By Virginia Nyambura
Biogas refers to a type of biofuel naturally produced from the decomposition of organic waste. Organic waste such as food and animal waste breaks down in an environment without oxygen and release a blend of gases namely carbon dioxide and methane.
A biogas digester must resemble the stomach hence, must have an inlet, an outlet and the ability to stir the materials as it grids them.
There are normally three designs of biogas plants, the floating drum, fixed dome, and a flexible bag. The fixed dome and the floating drum plants have all the qualities of a stomach which make them more long-lasting than the flexible bag designs.
The fixed dome plant design, however, is famous for its ease of the day to day operation, low operating expense and the ability to produce gas regularly on a daily and annual basis despite the climate conditions varying. This type of biogas unit, if constructed by a qualified and experienced technician, can last for as long as 50 years making it recommendable.
Zeddy Rotich, a coffee farmer from Kericho County, explained to CNN how she uses cow dung to power her biogas stove. Zeddy noted that she was faced with challenges to get dry firewood, especially during the rainy season, this hence pushed them to come together as a group of three hundred women to construct biogas units, at least ten every year.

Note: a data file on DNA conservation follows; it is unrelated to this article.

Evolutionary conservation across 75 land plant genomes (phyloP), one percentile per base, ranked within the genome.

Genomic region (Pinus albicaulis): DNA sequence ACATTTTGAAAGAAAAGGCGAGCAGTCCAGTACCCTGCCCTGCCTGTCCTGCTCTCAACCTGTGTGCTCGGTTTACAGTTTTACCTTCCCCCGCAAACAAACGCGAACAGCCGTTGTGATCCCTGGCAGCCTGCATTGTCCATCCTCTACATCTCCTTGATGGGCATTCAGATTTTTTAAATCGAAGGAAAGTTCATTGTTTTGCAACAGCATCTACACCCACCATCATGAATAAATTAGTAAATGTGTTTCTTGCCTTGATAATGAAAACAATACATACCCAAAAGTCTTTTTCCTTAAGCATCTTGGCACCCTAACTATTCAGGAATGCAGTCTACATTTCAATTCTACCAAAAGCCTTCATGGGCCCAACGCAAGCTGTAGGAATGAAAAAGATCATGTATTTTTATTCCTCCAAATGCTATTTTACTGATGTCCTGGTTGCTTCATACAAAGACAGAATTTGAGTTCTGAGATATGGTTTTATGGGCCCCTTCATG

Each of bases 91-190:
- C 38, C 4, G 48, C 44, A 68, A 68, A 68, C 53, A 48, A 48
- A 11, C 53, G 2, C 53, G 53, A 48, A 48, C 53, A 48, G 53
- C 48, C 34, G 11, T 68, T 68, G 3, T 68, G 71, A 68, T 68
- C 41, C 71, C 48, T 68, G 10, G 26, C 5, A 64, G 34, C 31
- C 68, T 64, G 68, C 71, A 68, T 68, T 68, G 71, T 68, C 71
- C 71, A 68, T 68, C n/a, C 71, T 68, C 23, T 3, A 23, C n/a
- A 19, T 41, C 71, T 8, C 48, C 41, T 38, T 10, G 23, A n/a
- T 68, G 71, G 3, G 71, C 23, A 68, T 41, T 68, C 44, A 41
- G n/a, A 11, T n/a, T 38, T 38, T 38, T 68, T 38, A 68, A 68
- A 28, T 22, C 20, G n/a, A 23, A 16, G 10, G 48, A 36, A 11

“It produces clean energy. It does not produce soot, and even my silverwares are stainless compared to the other older type of energy where I used to cook using wood fuel. As it is a government regulation not to fall down trees, it is so hard to get even firewood to cook and you have to cook for the family. Nowadays I don’t even use wood for cooking. Because initially I used to wake up early in the morning and collect firewood fast, and it will consume a lot of time. And that one also means I go to my coffee farm very late hours after taking a lot of time collecting firewood,” Zeddy stated beaming with pride.
“In the morning I wake up, feed my cows. And in turn they give me cow dung, after collecting the cow dung; I put it into the mixing chamber. Then I add water at a ratio of 1 to 1, thereafter, I drain the mixture into my digester from where I can easily get my biogas,” Zeddy explained.
Zeddy Rotich encouraged other homesteads to adopt the biogas units stating that it is also environment-friendly and the advantages outweighed the disadvantages.